Nowhere on Earth is more earth being moved these days than in the Athabasca Valley. To extract each barrel of oil from a surface mine, the industry must first cut down the forest, then remove an average of two tons of peat and dirt that lie above the oil sands layer, then two tons of the sand itself. It must heat several barrels of water to strip the bitumen from the sand and upgrade it, and afterward it discharges contaminated water into tailings ponds like the one near Mildred Lake. They now cover around 50 square miles.
Adds Nikiforuk, “As a result, every barrel of bitumen produced from the tar sands creates, on average, three times more carbon dioxide emissions (187 pounds) than a barrel of normal crude (62 pounds).”
Since Tar Sands‘ Canadian release last fall, Nikiforuk said it has received a predictable round of denouncing from the Canadian government, which he accuses of having no comprehensive energy plan and of giving leasing tar-sands property for criminally low royalty rates.
On the other hand, responses from oil and gas companies have surprised him.
“Off the record, they’ll say that they actually agree with a great deal of what’s in the book,” he said. “What they’re really saying is that the resource has been poorly regulated. There’s little if any fiscal accountability to the wealth being generated by the tar sands, and the government has really mismanaged the pace and scale of development.”
The economic downturn and the collapse in oil prices have slowed development of the tar sands. Nikiforuk said he’s hopeful they will also inspire more sober political strategies.
“When oil was $150 a barrel, it was very hard to question the economics or environmental issues associated with the world’s largest energy project,” he said. “But now that oil is around $40 and a lot of the projects are clearly uneconomic, both Canadians and Americans have a real opportunity to reassess where they want to go with oil.”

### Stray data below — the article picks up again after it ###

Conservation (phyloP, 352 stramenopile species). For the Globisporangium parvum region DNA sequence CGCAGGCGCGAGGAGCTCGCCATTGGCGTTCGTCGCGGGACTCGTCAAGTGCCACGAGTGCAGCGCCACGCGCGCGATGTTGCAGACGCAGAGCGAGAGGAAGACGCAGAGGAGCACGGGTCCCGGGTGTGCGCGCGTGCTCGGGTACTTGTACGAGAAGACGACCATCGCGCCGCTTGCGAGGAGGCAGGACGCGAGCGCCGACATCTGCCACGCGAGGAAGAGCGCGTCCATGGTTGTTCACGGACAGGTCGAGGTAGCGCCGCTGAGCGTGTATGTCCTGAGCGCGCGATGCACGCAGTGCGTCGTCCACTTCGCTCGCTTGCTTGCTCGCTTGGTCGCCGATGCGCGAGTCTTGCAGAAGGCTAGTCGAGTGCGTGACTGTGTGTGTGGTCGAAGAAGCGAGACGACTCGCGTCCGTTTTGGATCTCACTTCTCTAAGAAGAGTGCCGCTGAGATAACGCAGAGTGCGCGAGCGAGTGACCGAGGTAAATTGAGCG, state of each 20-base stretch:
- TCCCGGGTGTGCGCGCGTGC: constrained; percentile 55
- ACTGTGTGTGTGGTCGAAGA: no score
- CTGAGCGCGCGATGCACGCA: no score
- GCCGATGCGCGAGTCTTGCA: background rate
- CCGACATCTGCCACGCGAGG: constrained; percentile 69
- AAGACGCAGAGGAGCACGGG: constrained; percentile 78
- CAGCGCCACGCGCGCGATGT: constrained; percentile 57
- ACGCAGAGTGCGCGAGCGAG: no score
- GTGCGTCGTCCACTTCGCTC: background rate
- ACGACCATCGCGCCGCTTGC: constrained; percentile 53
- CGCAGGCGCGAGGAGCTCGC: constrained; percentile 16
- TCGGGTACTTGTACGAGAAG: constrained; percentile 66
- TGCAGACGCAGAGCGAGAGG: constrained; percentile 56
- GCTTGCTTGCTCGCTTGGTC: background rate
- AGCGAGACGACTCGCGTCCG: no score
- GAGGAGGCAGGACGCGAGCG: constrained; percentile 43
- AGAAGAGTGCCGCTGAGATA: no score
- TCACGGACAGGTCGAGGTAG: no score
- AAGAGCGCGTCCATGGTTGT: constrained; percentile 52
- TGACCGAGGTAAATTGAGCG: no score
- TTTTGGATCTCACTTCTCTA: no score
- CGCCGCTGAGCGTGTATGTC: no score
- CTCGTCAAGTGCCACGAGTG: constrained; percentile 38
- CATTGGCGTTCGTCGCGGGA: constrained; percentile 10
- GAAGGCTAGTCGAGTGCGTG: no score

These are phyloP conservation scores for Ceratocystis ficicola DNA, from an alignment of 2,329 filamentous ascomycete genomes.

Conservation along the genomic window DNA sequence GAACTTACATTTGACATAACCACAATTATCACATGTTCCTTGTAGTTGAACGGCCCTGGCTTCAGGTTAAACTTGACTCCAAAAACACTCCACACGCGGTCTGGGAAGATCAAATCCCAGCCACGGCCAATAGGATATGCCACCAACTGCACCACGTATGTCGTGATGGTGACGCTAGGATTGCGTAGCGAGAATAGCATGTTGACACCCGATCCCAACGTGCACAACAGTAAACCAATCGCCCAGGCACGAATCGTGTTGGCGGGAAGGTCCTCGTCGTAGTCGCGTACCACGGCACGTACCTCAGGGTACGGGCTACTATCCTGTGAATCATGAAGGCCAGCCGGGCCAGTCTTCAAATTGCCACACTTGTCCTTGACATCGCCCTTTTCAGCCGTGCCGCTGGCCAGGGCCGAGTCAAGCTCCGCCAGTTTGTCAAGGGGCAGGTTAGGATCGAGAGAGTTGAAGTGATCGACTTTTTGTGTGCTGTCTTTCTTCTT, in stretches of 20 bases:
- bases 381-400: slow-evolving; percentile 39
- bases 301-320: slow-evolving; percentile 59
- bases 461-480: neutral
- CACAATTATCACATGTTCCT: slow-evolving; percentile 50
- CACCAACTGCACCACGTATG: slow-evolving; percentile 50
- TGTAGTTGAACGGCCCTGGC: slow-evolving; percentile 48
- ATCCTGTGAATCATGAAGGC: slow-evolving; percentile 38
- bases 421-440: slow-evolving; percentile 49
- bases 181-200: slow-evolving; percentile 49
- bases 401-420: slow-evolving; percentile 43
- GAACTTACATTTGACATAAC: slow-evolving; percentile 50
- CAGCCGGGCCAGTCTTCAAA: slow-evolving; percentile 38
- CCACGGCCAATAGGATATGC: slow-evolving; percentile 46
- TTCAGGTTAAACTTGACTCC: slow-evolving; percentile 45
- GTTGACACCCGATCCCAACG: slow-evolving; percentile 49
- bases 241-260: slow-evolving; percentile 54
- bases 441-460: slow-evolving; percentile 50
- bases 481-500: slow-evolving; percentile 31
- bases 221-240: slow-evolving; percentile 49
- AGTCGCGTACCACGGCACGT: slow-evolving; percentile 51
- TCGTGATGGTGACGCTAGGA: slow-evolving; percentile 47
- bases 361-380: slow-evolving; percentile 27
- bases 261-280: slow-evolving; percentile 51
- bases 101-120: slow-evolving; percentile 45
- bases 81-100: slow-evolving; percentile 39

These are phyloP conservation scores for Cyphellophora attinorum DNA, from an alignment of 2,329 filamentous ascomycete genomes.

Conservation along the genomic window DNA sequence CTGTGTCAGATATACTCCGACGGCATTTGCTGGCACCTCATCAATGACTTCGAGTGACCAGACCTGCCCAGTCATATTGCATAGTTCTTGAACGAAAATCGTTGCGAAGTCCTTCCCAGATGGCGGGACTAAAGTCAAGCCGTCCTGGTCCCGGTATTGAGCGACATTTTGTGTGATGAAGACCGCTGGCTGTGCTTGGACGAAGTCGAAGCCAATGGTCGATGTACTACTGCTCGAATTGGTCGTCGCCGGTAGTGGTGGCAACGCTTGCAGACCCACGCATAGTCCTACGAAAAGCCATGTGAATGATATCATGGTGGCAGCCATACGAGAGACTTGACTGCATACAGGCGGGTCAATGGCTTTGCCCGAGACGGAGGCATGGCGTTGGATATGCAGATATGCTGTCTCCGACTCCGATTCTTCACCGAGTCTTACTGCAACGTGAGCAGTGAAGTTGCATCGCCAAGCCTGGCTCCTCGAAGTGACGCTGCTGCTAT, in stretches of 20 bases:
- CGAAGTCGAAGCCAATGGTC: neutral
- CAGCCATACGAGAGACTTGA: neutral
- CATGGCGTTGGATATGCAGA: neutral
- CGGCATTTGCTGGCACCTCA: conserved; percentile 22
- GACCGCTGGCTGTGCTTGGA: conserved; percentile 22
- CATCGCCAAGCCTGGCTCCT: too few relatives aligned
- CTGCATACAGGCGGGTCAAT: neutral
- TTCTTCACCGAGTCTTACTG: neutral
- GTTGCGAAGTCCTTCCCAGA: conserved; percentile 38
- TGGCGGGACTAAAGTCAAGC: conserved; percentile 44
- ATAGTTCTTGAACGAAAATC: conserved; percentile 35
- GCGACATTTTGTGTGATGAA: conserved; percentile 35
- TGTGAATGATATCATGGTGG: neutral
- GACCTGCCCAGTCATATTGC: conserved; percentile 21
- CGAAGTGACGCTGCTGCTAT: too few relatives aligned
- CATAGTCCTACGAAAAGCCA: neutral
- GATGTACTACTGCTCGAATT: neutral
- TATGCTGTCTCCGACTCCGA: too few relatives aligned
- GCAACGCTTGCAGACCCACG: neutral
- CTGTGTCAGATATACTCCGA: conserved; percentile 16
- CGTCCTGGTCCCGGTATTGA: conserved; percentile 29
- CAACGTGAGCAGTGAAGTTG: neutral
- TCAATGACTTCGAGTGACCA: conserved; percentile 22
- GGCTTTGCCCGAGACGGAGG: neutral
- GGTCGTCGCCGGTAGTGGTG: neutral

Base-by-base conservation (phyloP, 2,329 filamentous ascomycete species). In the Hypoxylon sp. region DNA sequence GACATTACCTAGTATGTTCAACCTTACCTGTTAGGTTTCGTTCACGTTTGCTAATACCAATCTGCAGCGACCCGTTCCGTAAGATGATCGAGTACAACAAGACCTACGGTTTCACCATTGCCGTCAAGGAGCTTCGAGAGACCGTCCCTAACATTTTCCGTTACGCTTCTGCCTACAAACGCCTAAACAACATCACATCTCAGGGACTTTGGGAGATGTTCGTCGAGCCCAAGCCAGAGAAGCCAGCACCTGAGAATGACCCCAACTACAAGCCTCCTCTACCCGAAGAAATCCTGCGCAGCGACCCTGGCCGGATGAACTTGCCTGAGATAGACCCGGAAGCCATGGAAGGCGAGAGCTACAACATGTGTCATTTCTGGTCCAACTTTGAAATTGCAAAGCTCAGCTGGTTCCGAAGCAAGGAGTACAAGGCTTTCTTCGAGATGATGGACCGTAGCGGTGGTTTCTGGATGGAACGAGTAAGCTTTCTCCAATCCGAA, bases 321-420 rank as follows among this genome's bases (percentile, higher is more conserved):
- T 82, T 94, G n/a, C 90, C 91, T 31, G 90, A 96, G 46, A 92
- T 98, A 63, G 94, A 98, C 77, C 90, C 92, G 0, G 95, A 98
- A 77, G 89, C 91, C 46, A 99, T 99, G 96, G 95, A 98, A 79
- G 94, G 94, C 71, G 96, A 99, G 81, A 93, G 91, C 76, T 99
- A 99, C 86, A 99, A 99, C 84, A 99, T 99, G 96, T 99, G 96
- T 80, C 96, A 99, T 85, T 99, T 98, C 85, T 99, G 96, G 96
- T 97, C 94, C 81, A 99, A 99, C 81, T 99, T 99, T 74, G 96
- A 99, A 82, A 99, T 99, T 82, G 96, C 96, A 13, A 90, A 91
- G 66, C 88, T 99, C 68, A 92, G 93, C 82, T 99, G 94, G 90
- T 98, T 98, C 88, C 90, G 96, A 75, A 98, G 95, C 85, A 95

When President Obama made his first international visit to Canada last month, enviros hoped he would give a clear indication that he understands the folly of tar sands development. He didn’t, suggesting instead that technology could be developed to clean up the process.
“What Americans haven’t realized yet is that the more locally they produce their own energy, the more money will circulate in local economies,” said Nikiforuk. “Less money spent on oil, whether it’s dirty Canadian oil or bloody Middle Eastern oil, means more money staying at home, enriching American communities … So the tar sands present a real opportunity for Americans to ask some hard questions about the future: bloody oil, dirty oil or renewables? By switching to dirty oil, you’re just putting things off.”
The tar sands have also caused social disruption in Alberta. Over the course of a decade, 340,000 people moved from Canada’s Atlantic provinces to Alberta to work in the development, 14 percent of the maritime provinces’ population. Nikiforuk describes the Deadwood-like Fort McMurray, the boomtown at the center of the development. But the population explosion has also wrought stark changes in Calgary, his hometown 460 miles to the south.
“The moral carelessness that accompanied that growth was evident in everyday life, everywhere,” he said of Calgary. “The traffic accidents, the shortage of doctors, the escalating gang violence related to supplying drugs to mining communities at Fort McMurray. Just the greed alone was palpable, and that affected me. That affected my family. And that’s why I wrote the book.”